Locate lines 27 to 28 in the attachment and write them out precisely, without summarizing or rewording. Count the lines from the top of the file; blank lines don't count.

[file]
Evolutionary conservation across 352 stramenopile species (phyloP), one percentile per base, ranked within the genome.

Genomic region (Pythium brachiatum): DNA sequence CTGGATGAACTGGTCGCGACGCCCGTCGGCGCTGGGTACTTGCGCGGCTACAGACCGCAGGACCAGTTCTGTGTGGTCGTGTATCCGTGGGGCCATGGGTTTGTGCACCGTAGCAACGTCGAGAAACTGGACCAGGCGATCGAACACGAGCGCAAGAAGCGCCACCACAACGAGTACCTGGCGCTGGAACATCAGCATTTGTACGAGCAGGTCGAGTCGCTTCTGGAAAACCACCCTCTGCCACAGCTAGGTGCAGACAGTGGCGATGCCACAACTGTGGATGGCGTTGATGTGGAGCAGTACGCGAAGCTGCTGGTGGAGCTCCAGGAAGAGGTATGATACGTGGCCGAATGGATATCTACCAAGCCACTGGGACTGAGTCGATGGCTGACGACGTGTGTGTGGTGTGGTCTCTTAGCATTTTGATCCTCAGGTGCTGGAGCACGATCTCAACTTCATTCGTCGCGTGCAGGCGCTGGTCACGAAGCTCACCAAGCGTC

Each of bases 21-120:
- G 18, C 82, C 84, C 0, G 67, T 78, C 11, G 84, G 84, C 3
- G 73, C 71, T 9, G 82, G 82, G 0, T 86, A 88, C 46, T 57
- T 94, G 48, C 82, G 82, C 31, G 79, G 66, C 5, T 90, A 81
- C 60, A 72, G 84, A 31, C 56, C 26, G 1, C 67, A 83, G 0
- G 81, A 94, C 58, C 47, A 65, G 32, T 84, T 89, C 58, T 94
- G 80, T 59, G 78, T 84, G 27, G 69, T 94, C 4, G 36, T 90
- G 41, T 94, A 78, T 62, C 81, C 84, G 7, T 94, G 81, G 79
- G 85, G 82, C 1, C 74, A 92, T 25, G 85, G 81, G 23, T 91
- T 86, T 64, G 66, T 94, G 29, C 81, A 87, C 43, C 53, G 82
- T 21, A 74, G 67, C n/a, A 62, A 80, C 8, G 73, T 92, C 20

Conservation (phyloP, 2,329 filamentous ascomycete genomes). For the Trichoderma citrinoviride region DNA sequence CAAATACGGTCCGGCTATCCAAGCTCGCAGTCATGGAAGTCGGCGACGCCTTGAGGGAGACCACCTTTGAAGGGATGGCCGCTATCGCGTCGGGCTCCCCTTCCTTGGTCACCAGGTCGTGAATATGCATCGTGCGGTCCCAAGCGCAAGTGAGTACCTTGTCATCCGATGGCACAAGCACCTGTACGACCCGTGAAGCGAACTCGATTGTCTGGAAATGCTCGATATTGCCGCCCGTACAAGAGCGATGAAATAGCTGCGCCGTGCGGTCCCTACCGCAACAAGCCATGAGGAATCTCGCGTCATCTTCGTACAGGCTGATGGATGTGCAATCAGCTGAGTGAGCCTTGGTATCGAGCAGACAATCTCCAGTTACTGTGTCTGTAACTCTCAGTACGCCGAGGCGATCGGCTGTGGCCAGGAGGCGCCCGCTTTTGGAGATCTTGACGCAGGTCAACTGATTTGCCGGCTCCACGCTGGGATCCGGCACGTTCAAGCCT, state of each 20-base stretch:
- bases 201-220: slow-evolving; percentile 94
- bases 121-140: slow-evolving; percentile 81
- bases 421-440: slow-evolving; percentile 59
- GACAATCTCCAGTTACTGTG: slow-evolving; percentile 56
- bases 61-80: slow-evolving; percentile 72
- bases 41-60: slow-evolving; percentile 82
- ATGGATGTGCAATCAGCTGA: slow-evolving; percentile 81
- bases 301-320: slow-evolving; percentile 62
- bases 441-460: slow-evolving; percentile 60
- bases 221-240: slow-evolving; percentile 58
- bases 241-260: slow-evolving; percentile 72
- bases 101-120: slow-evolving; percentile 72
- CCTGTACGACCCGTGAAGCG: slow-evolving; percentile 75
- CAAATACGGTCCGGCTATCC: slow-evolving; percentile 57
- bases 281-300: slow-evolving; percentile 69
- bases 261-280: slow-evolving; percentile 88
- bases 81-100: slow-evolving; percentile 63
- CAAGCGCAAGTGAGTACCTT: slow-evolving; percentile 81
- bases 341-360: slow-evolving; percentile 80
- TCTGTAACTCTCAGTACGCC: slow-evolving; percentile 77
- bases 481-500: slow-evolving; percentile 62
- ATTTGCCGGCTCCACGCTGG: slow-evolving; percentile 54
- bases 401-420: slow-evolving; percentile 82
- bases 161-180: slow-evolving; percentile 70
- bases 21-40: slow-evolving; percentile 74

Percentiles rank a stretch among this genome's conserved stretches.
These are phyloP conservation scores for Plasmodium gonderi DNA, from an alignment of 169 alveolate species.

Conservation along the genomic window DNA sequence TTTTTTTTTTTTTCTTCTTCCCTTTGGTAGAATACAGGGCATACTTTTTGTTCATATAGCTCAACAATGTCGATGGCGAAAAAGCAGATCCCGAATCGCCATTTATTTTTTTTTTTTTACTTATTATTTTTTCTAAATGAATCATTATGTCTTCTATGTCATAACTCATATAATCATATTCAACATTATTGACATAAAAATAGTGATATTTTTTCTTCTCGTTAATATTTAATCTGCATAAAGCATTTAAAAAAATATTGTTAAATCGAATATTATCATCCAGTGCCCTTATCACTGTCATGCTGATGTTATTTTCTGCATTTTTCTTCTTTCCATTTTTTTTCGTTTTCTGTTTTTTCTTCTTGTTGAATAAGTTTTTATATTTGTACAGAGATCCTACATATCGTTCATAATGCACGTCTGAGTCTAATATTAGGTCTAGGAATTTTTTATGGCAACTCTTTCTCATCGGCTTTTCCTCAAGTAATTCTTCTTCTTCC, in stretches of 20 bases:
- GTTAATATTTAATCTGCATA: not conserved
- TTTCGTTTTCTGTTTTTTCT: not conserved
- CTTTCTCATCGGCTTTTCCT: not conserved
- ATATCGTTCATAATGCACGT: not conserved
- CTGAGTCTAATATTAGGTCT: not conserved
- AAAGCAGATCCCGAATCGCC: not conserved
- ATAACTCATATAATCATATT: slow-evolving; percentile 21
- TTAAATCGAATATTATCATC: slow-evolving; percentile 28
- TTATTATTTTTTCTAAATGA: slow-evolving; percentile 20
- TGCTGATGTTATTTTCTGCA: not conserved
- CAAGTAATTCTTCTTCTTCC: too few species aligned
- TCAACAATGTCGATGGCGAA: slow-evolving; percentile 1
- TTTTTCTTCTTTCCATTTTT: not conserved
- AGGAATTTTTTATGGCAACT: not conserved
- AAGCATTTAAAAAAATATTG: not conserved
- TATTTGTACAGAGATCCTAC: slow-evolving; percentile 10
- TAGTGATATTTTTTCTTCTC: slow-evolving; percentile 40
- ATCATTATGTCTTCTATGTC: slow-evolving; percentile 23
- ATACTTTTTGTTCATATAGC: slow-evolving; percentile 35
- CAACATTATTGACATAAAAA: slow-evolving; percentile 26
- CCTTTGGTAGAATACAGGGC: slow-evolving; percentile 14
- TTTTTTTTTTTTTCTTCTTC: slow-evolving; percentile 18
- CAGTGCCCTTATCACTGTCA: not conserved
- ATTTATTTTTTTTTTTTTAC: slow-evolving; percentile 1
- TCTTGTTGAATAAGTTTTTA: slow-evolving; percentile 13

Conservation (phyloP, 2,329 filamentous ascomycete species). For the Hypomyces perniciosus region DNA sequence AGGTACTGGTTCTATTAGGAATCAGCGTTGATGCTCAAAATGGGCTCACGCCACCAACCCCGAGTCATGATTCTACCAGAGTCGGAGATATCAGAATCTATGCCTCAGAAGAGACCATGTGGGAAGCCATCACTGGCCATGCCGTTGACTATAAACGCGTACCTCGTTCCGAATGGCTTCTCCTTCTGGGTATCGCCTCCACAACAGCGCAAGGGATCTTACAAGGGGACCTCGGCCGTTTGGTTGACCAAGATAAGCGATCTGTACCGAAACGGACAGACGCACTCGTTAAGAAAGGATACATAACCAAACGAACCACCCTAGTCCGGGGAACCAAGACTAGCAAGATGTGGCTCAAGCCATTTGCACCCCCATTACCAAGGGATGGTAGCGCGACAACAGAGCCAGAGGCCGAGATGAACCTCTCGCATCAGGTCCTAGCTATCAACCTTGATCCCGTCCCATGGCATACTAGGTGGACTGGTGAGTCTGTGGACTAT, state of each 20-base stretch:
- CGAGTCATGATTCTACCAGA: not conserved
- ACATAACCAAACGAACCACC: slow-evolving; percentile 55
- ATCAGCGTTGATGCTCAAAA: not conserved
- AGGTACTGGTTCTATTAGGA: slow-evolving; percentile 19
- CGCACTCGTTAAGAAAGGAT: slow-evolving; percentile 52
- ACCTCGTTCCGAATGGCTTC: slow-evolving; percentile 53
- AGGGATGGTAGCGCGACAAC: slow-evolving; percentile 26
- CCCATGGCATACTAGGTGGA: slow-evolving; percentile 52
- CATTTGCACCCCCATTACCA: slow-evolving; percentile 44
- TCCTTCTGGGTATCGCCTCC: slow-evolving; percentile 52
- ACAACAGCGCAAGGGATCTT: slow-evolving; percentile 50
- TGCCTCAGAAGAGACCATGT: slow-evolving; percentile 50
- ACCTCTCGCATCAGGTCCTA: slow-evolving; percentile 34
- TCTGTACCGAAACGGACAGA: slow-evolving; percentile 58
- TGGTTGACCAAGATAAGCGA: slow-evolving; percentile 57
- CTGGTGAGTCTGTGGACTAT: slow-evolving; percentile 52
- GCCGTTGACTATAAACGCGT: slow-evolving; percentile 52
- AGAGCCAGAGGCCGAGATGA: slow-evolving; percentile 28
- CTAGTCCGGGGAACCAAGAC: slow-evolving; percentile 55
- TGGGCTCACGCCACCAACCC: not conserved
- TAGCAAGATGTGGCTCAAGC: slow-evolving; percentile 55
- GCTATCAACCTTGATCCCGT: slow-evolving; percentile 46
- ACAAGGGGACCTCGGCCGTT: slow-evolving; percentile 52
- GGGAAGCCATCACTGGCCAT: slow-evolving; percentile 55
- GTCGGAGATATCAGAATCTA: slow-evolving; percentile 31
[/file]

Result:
- CCTGTACGACCCGTGAAGCG: slow-evolving; percentile 75
- CAAATACGGTCCGGCTATCC: slow-evolving; percentile 57